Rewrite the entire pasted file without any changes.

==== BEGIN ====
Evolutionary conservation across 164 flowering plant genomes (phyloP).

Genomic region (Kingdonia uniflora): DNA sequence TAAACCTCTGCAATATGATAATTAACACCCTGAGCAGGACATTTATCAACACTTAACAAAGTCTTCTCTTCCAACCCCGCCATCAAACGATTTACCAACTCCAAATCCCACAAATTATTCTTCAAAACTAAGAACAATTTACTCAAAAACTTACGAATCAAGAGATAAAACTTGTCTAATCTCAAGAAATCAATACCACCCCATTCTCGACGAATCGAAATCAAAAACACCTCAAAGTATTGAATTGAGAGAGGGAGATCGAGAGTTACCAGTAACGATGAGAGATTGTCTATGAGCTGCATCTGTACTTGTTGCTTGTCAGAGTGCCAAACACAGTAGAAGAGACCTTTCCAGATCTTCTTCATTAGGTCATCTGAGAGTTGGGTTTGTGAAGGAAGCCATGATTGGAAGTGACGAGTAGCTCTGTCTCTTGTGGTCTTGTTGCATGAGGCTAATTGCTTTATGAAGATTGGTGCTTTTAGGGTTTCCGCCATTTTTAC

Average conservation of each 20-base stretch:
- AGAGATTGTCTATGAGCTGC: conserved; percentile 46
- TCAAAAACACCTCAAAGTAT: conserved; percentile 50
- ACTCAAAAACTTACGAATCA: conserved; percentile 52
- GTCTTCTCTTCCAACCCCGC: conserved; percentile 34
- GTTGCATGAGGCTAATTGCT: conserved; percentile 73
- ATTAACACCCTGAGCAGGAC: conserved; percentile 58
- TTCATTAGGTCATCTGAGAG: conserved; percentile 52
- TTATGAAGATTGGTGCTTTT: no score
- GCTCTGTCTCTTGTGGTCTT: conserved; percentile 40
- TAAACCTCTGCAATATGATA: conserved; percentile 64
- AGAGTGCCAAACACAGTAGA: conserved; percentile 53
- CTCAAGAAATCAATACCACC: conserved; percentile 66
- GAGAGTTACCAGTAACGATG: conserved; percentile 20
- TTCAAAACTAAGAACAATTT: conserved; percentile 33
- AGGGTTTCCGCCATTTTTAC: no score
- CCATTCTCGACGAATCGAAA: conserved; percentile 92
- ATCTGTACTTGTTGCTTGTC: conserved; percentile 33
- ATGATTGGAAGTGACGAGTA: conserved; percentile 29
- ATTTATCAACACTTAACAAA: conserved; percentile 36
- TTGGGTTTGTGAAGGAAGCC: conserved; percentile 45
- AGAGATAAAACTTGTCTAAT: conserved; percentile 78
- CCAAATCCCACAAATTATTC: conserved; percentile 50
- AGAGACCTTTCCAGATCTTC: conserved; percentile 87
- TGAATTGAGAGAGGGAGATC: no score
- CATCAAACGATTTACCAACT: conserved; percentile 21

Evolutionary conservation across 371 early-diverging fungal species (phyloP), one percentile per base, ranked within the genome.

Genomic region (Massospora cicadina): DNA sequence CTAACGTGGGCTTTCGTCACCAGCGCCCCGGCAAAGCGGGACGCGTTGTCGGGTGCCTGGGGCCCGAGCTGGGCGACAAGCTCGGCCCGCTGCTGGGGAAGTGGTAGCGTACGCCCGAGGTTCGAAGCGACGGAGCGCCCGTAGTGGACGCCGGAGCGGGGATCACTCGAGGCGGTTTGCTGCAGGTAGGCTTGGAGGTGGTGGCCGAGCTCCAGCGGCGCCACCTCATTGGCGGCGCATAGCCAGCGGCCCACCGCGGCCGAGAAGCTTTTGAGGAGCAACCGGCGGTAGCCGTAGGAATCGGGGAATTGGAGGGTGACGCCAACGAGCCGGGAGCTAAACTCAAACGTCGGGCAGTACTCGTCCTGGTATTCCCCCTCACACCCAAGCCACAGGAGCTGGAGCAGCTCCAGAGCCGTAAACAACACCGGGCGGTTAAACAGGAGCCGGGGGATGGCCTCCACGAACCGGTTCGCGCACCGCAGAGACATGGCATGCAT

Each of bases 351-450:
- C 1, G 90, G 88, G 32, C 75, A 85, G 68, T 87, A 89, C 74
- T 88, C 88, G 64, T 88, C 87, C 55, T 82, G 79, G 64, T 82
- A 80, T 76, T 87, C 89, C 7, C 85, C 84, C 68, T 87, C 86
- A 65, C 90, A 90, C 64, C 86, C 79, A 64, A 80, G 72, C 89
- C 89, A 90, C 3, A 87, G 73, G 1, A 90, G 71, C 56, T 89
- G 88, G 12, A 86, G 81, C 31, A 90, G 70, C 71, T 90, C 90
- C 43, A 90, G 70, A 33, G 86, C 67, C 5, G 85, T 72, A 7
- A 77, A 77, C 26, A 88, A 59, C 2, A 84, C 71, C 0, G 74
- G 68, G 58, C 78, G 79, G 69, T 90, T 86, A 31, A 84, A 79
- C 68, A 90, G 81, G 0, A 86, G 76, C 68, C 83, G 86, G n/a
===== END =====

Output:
Evolutionary conservation across 164 flowering plant genomes (phyloP).

Genomic region (Kingdonia uniflora): DNA sequence TAAACCTCTGCAATATGATAATTAACACCCTGAGCAGGACATTTATCAACACTTAACAAAGTCTTCTCTTCCAACCCCGCCATCAAACGATTTACCAACTCCAAATCCCACAAATTATTCTTCAAAACTAAGAACAATTTACTCAAAAACTTACGAATCAAGAGATAAAACTTGTCTAATCTCAAGAAATCAATACCACCCCATTCTCGACGAATCGAAATCAAAAACACCTCAAAGTATTGAATTGAGAGAGGGAGATCGAGAGTTACCAGTAACGATGAGAGATTGTCTATGAGCTGCATCTGTACTTGTTGCTTGTCAGAGTGCCAAACACAGTAGAAGAGACCTTTCCAGATCTTCTTCATTAGGTCATCTGAGAGTTGGGTTTGTGAAGGAAGCCATGATTGGAAGTGACGAGTAGCTCTGTCTCTTGTGGTCTTGTTGCATGAGGCTAATTGCTTTATGAAGATTGGTGCTTTTAGGGTTTCCGCCATTTTTAC

Average conservation of each 20-base stretch:
- AGAGATTGTCTATGAGCTGC: conserved; percentile 46
- TCAAAAACACCTCAAAGTAT: conserved; percentile 50
- ACTCAAAAACTTACGAATCA: conserved; percentile 52
- GTCTTCTCTTCCAACCCCGC: conserved; percentile 34
- GTTGCATGAGGCTAATTGCT: conserved; percentile 73
- ATTAACACCCTGAGCAGGAC: conserved; percentile 58
- TTCATTAGGTCATCTGAGAG: conserved; percentile 52
- TTATGAAGATTGGTGCTTTT: no score
- GCTCTGTCTCTTGTGGTCTT: conserved; percentile 40
- TAAACCTCTGCAATATGATA: conserved; percentile 64
- AGAGTGCCAAACACAGTAGA: conserved; percentile 53
- CTCAAGAAATCAATACCACC: conserved; percentile 66
- GAGAGTTACCAGTAACGATG: conserved; percentile 20
- TTCAAAACTAAGAACAATTT: conserved; percentile 33
- AGGGTTTCCGCCATTTTTAC: no score
- CCATTCTCGACGAATCGAAA: conserved; percentile 92
- ATCTGTACTTGTTGCTTGTC: conserved; percentile 33
- ATGATTGGAAGTGACGAGTA: conserved; percentile 29
- ATTTATCAACACTTAACAAA: conserved; percentile 36
- TTGGGTTTGTGAAGGAAGCC: conserved; percentile 45
- AGAGATAAAACTTGTCTAAT: conserved; percentile 78
- CCAAATCCCACAAATTATTC: conserved; percentile 50
- AGAGACCTTTCCAGATCTTC: conserved; percentile 87
- TGAATTGAGAGAGGGAGATC: no score
- CATCAAACGATTTACCAACT: conserved; percentile 21

Evolutionary conservation across 371 early-diverging fungal species (phyloP), one percentile per base, ranked within the genome.

Genomic region (Massospora cicadina): DNA sequence CTAACGTGGGCTTTCGTCACCAGCGCCCCGGCAAAGCGGGACGCGTTGTCGGGTGCCTGGGGCCCGAGCTGGGCGACAAGCTCGGCCCGCTGCTGGGGAAGTGGTAGCGTACGCCCGAGGTTCGAAGCGACGGAGCGCCCGTAGTGGACGCCGGAGCGGGGATCACTCGAGGCGGTTTGCTGCAGGTAGGCTTGGAGGTGGTGGCCGAGCTCCAGCGGCGCCACCTCATTGGCGGCGCATAGCCAGCGGCCCACCGCGGCCGAGAAGCTTTTGAGGAGCAACCGGCGGTAGCCGTAGGAATCGGGGAATTGGAGGGTGACGCCAACGAGCCGGGAGCTAAACTCAAACGTCGGGCAGTACTCGTCCTGGTATTCCCCCTCACACCCAAGCCACAGGAGCTGGAGCAGCTCCAGAGCCGTAAACAACACCGGGCGGTTAAACAGGAGCCGGGGGATGGCCTCCACGAACCGGTTCGCGCACCGCAGAGACATGGCATGCAT

Each of bases 351-450:
- C 1, G 90, G 88, G 32, C 75, A 85, G 68, T 87, A 89, C 74
- T 88, C 88, G 64, T 88, C 87, C 55, T 82, G 79, G 64, T 82
- A 80, T 76, T 87, C 89, C 7, C 85, C 84, C 68, T 87, C 86
- A 65, C 90, A 90, C 64, C 86, C 79, A 64, A 80, G 72, C 89
- C 89, A 90, C 3, A 87, G 73, G 1, A 90, G 71, C 56, T 89
- G 88, G 12, A 86, G 81, C 31, A 90, G 70, C 71, T 90, C 90
- C 43, A 90, G 70, A 33, G 86, C 67, C 5, G 85, T 72, A 7
- A 77, A 77, C 26, A 88, A 59, C 2, A 84, C 71, C 0, G 74
- G 68, G 58, C 78, G 79, G 69, T 90, T 86, A 31, A 84, A 79
- C 68, A 90, G 81, G 0, A 86, G 76, C 68, C 83, G 86, G n/a